In particular, at least two authoritative resolvers that implement live signing had bugs when returning empty Resource Record sets for DNSSEC-signed zones, in combination with mixed-case queries. Mixed-case queries, also known as DNS 0x20, are used by some recursive resolvers to increase resilience against DNS poisoning attacks. DNSSEC-signing authoritative resolvers are expected to copy the same capitalization from the query into their ANSWER section, but sign the response as if they had used all lowercase. In particular, PowerDNS versions prior to 4.0.4 had this bug.

7. Differences versus RFC 6844

This document obsoletes RFC 6844. The most important change is to the Certification Authority Processing section. RFC 6844 specified an algorithm that performed DNS tree-climbing not only on the FQDN being processed, but also on all CNAMEs and DNAMEs encountered along the way. This made the processing algorithm very inefficient when used on FQDNs that utilize many CNAMEs, and would have made it difficult for hosting providers to set CAA policies on their own FQDNs without setting potentially unwanted CAA policies on their customers' FQDNs. This document specifies a simplified processing algorithm that only performs tree climbing on the FQDN being processed, and leaves processing of CNAMEs and DNAMEs up to the CA's recursive resolver.

This document also includes a "Deployment Considerations" section (Section 6) detailing experience gained with practical deployment of CAA enforcement among CAs in the WebPKI.

This document clarifies the ABNF grammar for the issue and issuewild tags and resolves some inconsistencies with the document text. In particular, it specifies that parameters are separated with semicolons. It also allows hyphens in Property Tags.

This document also clarifies processing of a CAA RRset that is not empty, but contains no issue or issuewild tags.

This document removes the section titled "The CAA RR Type," merging it with "Mechanism" because the definitions were mainly duplicates. It moves the "Use of DNS Security" section (now Section 5.1) into the Security Considerations section (Section 5). It renames "Certification Authority Processing" to "Relevant Resource Record Set" (Section 3) and emphasizes the use of that term to more clearly define which domains are affected by a given RRset.

8. IANA Considerations

IANA is requested to add this document as a reference for the Certification Authority Restriction Flags and Certification Authority Restriction Properties registries, and update references to [RFC6844] within those registries to refer to this document. IANA is also requested to update the CAA TYPE in the DNS Parameters registry with a reference to this document.

9. References

9.1. Normative References

Mockapetris, P.V., "Domain names - concepts and facilities", STD 13, RFC 1034, DOI 10.17487/RFC1034, , <https://www.rfc-editor.org/info/rfc1034>.
Mockapetris, P.V., "Domain names - implementation and specification", STD 13, RFC 1035, DOI 10.17487/RFC1035, , <https://www.rfc-editor.org/info/rfc1035>.
Bradner, S., "Key words for use in RFCs to Indicate Requirement Levels", BCP 14, RFC 2119, DOI 10.17487/RFC2119, , <https://www.rfc-editor.org/info/rfc2119>.
Elz, R. and R. Bush, "Clarifications to the DNS Specification", RFC 2181, DOI 10.17487/RFC2181, , <https://www.rfc-editor.org/info/rfc2181>.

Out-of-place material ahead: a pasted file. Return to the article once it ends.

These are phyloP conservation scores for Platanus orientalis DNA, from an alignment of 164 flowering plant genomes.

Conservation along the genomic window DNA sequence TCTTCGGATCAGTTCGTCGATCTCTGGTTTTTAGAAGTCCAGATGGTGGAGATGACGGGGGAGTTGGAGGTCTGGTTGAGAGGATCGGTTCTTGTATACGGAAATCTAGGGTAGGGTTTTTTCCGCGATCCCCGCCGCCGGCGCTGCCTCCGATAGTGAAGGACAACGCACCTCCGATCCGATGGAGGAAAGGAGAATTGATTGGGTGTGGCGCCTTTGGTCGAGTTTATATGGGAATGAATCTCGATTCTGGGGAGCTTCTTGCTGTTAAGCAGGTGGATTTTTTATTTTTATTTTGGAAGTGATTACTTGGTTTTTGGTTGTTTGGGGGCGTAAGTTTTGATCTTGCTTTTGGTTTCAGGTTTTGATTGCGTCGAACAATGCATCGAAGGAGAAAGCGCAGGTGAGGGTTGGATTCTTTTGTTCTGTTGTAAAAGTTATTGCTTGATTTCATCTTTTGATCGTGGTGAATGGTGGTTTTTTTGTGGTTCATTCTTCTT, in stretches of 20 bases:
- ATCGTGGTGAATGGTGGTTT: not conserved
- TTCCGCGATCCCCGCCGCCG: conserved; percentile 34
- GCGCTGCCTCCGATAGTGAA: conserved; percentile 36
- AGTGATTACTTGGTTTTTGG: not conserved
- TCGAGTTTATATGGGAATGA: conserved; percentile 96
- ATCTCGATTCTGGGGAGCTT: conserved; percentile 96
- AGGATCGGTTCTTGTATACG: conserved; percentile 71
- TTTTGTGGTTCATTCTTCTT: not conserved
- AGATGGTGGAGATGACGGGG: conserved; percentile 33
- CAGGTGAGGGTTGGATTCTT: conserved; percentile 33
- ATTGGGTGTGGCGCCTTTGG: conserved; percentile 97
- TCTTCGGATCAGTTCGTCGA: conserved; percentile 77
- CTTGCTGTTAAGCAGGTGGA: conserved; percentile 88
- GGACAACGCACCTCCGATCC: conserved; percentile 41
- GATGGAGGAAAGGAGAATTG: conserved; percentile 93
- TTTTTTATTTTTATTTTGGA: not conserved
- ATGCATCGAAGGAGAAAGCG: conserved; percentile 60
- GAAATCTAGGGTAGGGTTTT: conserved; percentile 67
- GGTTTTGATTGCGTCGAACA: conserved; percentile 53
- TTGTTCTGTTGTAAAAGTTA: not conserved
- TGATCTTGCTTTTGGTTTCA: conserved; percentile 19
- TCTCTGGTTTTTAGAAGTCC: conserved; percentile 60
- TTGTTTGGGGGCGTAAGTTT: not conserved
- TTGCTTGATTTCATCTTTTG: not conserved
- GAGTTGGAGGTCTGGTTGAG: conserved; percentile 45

Arends, R., Austein, R., Larson, M., Massey, D., and S. Rose, "DNS Security Introduction and Requirements", RFC 4033, DOI 10.17487/RFC4033, , <https://www.rfc-editor.org/info/rfc4033>.
Arends, R., Austein, R., Larson, M., Massey, D., and S. Rose, "Resource Records for the DNS Security Extensions", RFC 4034, DOI 10.17487/RFC4034, , <https://www.rfc-editor.org/info/rfc4034>.
Arends, R., Austein, R., Larson, M., Massey, D., and S. Rose, "Protocol Modifications for the DNS Security Extensions", RFC 4035, DOI 10.17487/RFC4035, , <https://www.rfc-editor.org/info/rfc4035>.
Laurie, B., Sisson, G., Arends, R., and D. Blacka, "DNS Security (DNSSEC) Hashed Authenticated Denial of Existence", RFC 5155, DOI 10.17487/RFC5155, , <https://www.rfc-editor.org/info/rfc5155>.
Crocker, D., Ed. and P. Overell, "Augmented BNF for Syntax Specifications: ABNF", STD 68, RFC 5234, DOI 10.17487/RFC5234, , <https://www.rfc-editor.org/info/rfc5234>.
Cooper, D., Santesson, S., Farrell, S., Boeyen, S., Housley, R., and W. Polk, "Internet X.509 Public Key Infrastructure Certificate and Certificate Revocation List (CRL) Profile", RFC 5280, DOI 10.17487/RFC5280, , <https://www.rfc-editor.org/info/rfc5280>.
Trammell, B., "Transport of Real-time Inter-network Defense (RID) Messages over HTTP/TLS", RFC 6546, DOI 10.17487/RFC6546, , <https://www.rfc-editor.org/info/rfc6546>.
Hoffman, P. and J. Schlyter, "The DNS-Based Authentication of Named Entities (DANE) Transport Layer Security (TLS) Protocol: TLSA", RFC 6698, DOI 10.17487/RFC6698, , <https://www.rfc-editor.org/info/rfc6698>.
Hallam-Baker, P. and R. Stradling, "DNS Certification Authority Authorization (CAA) Resource Record", RFC 6844, DOI 10.17487/RFC6844, , <https://www.rfc-editor.org/info/rfc6844>.
Danyliw, R., "The Incident Object Description Exchange Format Version 2", RFC 7970, DOI 10.17487/RFC7970, , <https://www.rfc-editor.org/info/rfc7970>.
Leiba, B., "Ambiguity of Uppercase vs Lowercase in RFC 2119 Key Words", BCP 14, RFC 8174, DOI 10.17487/RFC8174, , <https://www.rfc-editor.org/info/rfc8174>.

9.2. Informative References

Chokhani, S., Ford, W., Sabett, R., Merrill, C., and S. Wu, "Internet X.509 Public Key Infrastructure Certificate Policy and Certification Practices Framework", RFC 3647, DOI 10.17487/RFC3647, , <https://www.rfc-editor.org/info/rfc3647>.


The authors would like to thank the following people who contributed to the design and documentation of this work item: Corey Bonnell, Chris Evans, Stephen Farrell, Jeff Hodges, Paul Hoffman, Tim Hollebeek, Stephen Kent, Adam Langley, Ben Laurie, James Manger, Chris Palmer, Scott Schmit, Sean Turner, and Ben Wilson.

Authors' Addresses

Phillip Hallam-Baker
Rob Stradling
Sectigo Ltd.
Jacob Hoffman-Andrews
Let's Encrypt